In Search of Barn Owl Information in Kerry

Putting up a barn owl nesting box in an abandoned house in the Caherciveen area.

BirdWatch Ireland is undertaking a survey of barn owls in Kerry this summer and they are requesting the assistance of the public and landowners to report information on the species to help direct the survey efforts.

Over recent decades, barn owl populations have suffered extensive declines and are now a red-listed bird of conservation concern in Ireland.

Countryside’s Sentinel Species

As a top predator and sentinel species for the health of our countryside, the declines in barn owl populations are extremely worrying.

The changing agricultural landscape has resulted in the loss of suitable habitats, including a reduction of prey-rich foraging habitat and nesting sites.

Alongside these land use changes and the loss of habitat, the increased use and increased toxicity of anti-coagulant rodenticides, and the expansion of major road networks are likely to be the main factors which have influenced the declines in the Barn Owl populations.

Kerry – A Stronghold 

Although barn owl populations have declined over recent decades, Kerry has remained a stronghold for the population. The county holds one of the highest number of known nest sites in the country, and recent conservation efforts to help barn owls in Kerry, which has included providing purpose-built nest boxes, and ensuring protection of known nest sites, have proved successful.

The barn owl survey in Kerry, which is supported by Kerry County Council through the Department of Housing, Local Government and Heritage’s National Biodiversity Action Plan Fund, aims to establish how the species is currently faring in the county and to determine how the conservation measures previously implemented are working.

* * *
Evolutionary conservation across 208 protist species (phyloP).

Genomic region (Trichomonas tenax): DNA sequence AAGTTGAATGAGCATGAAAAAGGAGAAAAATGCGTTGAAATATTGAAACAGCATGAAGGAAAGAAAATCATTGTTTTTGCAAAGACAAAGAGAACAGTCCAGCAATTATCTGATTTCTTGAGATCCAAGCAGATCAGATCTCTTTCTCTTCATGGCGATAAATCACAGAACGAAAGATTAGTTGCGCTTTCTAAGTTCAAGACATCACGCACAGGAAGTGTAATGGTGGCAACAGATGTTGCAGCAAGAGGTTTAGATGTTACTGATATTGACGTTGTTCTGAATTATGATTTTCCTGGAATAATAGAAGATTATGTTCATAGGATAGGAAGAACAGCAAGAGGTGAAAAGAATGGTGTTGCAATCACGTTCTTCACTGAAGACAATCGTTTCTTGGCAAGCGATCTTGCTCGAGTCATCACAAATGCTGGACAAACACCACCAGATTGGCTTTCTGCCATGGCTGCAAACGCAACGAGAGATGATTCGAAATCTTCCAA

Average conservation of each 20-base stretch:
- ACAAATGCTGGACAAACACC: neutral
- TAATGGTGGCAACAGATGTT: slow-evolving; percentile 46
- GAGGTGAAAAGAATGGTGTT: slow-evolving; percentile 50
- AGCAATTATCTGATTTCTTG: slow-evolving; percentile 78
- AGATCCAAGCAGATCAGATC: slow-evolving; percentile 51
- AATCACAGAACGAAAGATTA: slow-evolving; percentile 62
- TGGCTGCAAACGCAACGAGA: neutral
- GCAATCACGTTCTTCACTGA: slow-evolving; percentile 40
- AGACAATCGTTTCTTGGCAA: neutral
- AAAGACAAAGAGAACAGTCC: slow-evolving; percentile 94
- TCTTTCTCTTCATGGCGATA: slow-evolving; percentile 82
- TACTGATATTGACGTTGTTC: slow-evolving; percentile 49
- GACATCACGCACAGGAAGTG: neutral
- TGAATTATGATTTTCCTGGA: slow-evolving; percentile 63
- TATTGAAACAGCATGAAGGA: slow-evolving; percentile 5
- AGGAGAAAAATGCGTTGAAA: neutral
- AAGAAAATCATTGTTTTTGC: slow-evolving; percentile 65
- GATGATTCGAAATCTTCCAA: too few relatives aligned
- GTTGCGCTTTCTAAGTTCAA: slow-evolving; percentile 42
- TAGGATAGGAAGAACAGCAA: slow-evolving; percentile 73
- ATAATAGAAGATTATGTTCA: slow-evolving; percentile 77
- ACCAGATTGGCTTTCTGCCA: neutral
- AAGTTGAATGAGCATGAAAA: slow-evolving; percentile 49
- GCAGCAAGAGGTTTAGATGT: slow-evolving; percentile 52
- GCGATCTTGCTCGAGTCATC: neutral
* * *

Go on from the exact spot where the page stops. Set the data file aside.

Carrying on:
Protection of Nest Sites

The findings of the survey will be used to ensure the protection of nest sites and to direct targeted conservation efforts which will include the provision of nest boxes to help the local population. Michael O’Clery, of the Kerry Branch of BirdWatch Ireland, who leads the barn owls survey in Kerry, said that it’s a very interesting time for barn owls in Kerry.

“The population seems to be doing well and it is great to see how many of our nest boxes have been taken up by barn owls and used for nesting.

The Naming of the Shrew

“The greater white-toothed shrew, which is an introduced small mammal, is present in neighbouring counties and although it has not been recorded in Kerry yet, it will likely soon colonise and it will be interesting to see what affect this has on the local barn owl population,” said Mr. O’Clery.

To assist the survey efforts, BirdWatch Ireland are requesting information on barn owls in the county, John Lusby of BirdWatch Ireland explained the citizen science element of the survey:

“It is a very special experience to glimpse the ghostly form of the barn owl floating silently over their hunting grounds in the dead of night, or to hear their eerie screeches and strange snoring calls.

Asking for Information

“Everybody remembers such an encounter, and we are asking people to report this information to us, which will greatly help our survey efforts to locate nest sites and to determine the health of the population.

“We are also looking for information on barn owl nest boxes in the county, we have installed nest boxes throughout the county but so have many different groups and individuals who have gone to great effort to help barn owls in Kerry.

“We hope to get a better idea of how many nest boxes are in place and the portion that are being used by barn owls, and we would ask that anyone that has put up a nest box to let us know,” said Mr. Lusby.

Kerry County Council in Support 

The biodiversity officer of Kerry County Council says that the council is delighted to support the survey and hopes the project will ensure the iconic barn owl continues to form a part of the county’s biodiversity into the future.  

BirdWatch Ireland also stress that barn owls are a protected species and can be very sensitive to disturbance and that potential nest sites should never be approached or interfered with in any way.

You can help the survey and conservation efforts by reporting any information that you have on barn owls in the county by visiting the BirdWatch Ireland website with a click on the link here:

You can contact The Maine Valley Post on…Anyone in The Maine Valley Post catchment area who would like to send us news and captioned photographs for inclusion can send them to: Queries about advertising and any other matters regarding The Maine Valley Post can also be sent to that address or just ring: 087 23 59 467.